My study discusses how this reliance on traditional recruitment tools, such as posters in English in hospitals and clinics inviting people to volunteer, without considering the distribution of the disease of interest by ethnicity, leads to over-represention of white European participants, as there is no specific plan to engage high-risk communities.

Being motivated to collect data as quickly and efficiently as possible, pharmaceutical companies also usually go to clinical or academic research organizations they’ve worked with before. They generally recruit in ways they’ve used previously, which typically nets them higher-income, white European subjects.

Researchers may also avoid traditionally underrepresented groups, believing they don’t want to participate in research, when research in North America and England shows people from such groups would like to participate in research but are rarely asked.

Does underrepresentation affect results?

Close-up view of a person using a blood-sugar monitor
Even a small improvement in the percentage of racialized people who seek care and receive effective therapies can make a significant difference in the overall health of the population and the total cost of health care. (Shutterstock)

One may wonder whether the failure to balance the pool of diabetes research participants twists the results. The short answer is that in general, it likely does not.

While there is a genetic component to diabetes, we know from other research that physiologically speaking, people are more often similar in terms of responding to disease and to treatments, so the drugs we prescribe are legitimately effective.

However, detecting ethnic differences in serious adverse reactions to experimental drugs is more difficult because they are less frequent. Some may occur more frequently in ethnically diverse groups due to differences in the frequency of genetic variants or physiologic responses, leaving some vulnerable to hidden problems that a more diversified clinical trial participant pool could have exposed.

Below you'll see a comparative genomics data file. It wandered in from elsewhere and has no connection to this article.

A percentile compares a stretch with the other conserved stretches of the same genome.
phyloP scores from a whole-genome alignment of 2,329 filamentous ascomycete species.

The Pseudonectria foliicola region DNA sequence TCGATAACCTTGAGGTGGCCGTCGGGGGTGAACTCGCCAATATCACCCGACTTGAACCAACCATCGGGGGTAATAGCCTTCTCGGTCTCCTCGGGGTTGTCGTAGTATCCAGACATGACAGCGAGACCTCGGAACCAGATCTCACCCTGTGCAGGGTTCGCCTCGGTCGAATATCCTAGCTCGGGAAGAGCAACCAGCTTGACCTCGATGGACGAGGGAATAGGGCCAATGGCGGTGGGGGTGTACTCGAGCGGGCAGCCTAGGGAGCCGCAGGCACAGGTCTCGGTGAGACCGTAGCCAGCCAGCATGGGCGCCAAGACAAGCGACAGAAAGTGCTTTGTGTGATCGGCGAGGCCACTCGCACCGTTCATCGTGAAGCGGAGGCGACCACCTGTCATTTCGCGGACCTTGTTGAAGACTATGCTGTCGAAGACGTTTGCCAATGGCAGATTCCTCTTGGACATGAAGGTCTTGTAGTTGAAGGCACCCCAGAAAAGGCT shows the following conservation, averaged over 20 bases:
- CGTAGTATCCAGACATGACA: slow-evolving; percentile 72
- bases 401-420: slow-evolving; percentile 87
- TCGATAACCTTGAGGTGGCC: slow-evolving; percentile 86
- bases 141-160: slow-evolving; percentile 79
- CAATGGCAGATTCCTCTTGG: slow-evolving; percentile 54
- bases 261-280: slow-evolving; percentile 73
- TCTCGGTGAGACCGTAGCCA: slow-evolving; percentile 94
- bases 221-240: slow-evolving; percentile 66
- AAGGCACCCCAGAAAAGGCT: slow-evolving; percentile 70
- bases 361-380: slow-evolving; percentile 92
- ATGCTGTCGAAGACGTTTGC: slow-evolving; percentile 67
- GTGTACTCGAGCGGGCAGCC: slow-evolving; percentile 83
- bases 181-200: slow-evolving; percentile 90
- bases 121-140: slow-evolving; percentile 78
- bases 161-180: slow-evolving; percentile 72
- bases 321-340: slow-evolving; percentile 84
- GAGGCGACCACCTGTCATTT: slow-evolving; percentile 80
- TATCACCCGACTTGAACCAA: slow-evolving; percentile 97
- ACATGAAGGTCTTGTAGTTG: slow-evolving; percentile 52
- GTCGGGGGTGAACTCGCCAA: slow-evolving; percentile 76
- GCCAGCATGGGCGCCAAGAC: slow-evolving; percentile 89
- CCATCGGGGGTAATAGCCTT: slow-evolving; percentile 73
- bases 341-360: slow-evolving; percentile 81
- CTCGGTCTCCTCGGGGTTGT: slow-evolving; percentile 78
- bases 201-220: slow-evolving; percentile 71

A broader problem is trust. We know racialized people are less likely to trust the medical system, all too often with good reason. Participating in trials would allow racialized people to develop a greater sense of inclusion and control — and feel they are players in the medical system, not outsiders to structures that have historically excluded or even abused them. Improving trust encourages more people to seek medical help when they need it.

The person who hesitates to seek care because of mistrust is more likely to develop more severe symptoms. A cancer discovered sooner rather than later is typically easier to treat. A diabetic who receives care earlier is far less likely to need a toe or limb amputation later.

Even a small improvement in the percentage of racialized people who seek care and receive effective therapies can make a significant difference in the overall health of the population and the total cost of health care. The Institute of Medicine in the United States found that closing the health equity gap by just one per cent would reduce health-care costs by billions of dollars.

Recruiting representative study participants

The way to fix this problem is to require and fund researchers to recruit ethnically diverse participants that more closely resemble the demographic makeup of Canada, or distribution of disease by ethnic group. Government-funded research grants can be tagged to requirements for disease proportional recruitment, and corporate-funded research should be required by government regulators to show evidence of the same.

Specifically targeting underrepresented populations to build an appropriately representative pool of participants takes more effort, time and money, so it rarely happens, especially when funding is already tight.

Without a better understanding of the consequences of unbalanced recruiting, and stricter regulations to enforce it, many sponsors and researchers will continue take the path of least resistance to get their study numbers.The Conversation

Sonia Anand is the Associate Vice-President Global Health at McMaster University. This article is republished from The Conversation under a Creative Commons license. Read the original article.